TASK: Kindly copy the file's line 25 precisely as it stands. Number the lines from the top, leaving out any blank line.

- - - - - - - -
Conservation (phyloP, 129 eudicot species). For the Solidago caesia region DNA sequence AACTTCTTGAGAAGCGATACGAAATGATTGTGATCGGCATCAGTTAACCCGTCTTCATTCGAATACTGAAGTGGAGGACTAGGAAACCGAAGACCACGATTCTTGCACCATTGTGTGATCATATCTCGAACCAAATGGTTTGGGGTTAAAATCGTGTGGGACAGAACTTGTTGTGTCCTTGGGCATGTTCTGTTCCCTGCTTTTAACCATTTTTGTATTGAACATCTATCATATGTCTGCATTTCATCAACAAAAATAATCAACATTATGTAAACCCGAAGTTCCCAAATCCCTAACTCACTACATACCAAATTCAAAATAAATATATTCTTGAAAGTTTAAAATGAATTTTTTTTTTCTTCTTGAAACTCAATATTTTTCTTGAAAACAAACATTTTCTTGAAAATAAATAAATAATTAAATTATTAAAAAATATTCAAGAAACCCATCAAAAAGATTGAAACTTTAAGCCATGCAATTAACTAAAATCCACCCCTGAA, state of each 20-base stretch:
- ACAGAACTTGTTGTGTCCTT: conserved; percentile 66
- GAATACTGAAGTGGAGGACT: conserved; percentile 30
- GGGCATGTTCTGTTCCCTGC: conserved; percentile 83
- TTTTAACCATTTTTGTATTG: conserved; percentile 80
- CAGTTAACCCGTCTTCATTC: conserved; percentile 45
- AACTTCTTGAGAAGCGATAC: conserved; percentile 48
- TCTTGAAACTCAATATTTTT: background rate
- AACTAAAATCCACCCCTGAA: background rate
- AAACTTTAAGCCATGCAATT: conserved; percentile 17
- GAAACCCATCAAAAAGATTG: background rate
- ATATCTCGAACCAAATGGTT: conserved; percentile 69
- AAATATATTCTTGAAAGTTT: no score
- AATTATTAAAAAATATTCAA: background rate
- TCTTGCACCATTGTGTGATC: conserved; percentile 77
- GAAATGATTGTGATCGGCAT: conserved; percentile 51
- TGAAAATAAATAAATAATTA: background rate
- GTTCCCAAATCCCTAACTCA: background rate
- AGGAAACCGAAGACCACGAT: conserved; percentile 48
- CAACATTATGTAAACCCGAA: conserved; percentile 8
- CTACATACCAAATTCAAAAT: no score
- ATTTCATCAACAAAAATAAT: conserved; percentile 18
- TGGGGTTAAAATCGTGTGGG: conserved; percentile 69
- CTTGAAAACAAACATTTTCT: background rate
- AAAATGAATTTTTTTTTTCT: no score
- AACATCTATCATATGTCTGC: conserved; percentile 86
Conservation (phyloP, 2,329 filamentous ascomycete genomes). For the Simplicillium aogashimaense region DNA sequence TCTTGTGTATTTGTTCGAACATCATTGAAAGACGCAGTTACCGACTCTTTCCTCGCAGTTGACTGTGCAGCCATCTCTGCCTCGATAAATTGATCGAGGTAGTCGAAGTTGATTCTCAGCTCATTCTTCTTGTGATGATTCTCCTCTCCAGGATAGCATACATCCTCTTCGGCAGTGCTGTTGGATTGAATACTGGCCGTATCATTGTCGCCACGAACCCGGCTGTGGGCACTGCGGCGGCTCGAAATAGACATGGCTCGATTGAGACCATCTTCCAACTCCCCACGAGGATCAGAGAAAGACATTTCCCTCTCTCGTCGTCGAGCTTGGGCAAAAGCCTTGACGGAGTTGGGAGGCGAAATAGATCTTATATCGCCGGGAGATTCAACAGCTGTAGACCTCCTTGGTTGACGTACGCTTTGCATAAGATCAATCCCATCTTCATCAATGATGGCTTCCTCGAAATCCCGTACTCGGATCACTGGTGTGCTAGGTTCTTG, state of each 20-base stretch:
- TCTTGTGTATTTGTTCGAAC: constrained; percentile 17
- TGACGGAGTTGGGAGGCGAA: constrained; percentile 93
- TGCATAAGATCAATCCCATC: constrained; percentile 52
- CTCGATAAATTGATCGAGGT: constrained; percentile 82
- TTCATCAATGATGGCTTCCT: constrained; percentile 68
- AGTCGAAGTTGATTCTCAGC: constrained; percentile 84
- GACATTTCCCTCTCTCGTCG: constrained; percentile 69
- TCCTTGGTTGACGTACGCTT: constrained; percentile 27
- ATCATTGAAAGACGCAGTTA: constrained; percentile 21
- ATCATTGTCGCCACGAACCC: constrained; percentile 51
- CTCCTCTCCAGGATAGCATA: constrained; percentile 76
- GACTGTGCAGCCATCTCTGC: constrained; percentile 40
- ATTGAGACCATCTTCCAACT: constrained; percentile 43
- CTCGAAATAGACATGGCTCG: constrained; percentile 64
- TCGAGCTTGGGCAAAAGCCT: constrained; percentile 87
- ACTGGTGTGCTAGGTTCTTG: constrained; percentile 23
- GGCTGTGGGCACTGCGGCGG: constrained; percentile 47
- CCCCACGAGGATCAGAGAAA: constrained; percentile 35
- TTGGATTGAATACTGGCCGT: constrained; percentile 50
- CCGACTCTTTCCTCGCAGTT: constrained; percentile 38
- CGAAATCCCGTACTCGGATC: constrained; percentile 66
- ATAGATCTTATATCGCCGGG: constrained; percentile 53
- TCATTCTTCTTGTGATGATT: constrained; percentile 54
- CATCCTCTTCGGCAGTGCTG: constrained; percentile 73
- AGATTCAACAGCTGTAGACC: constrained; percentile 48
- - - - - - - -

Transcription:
- AAAATGAATTTTTTTTTTCT: no score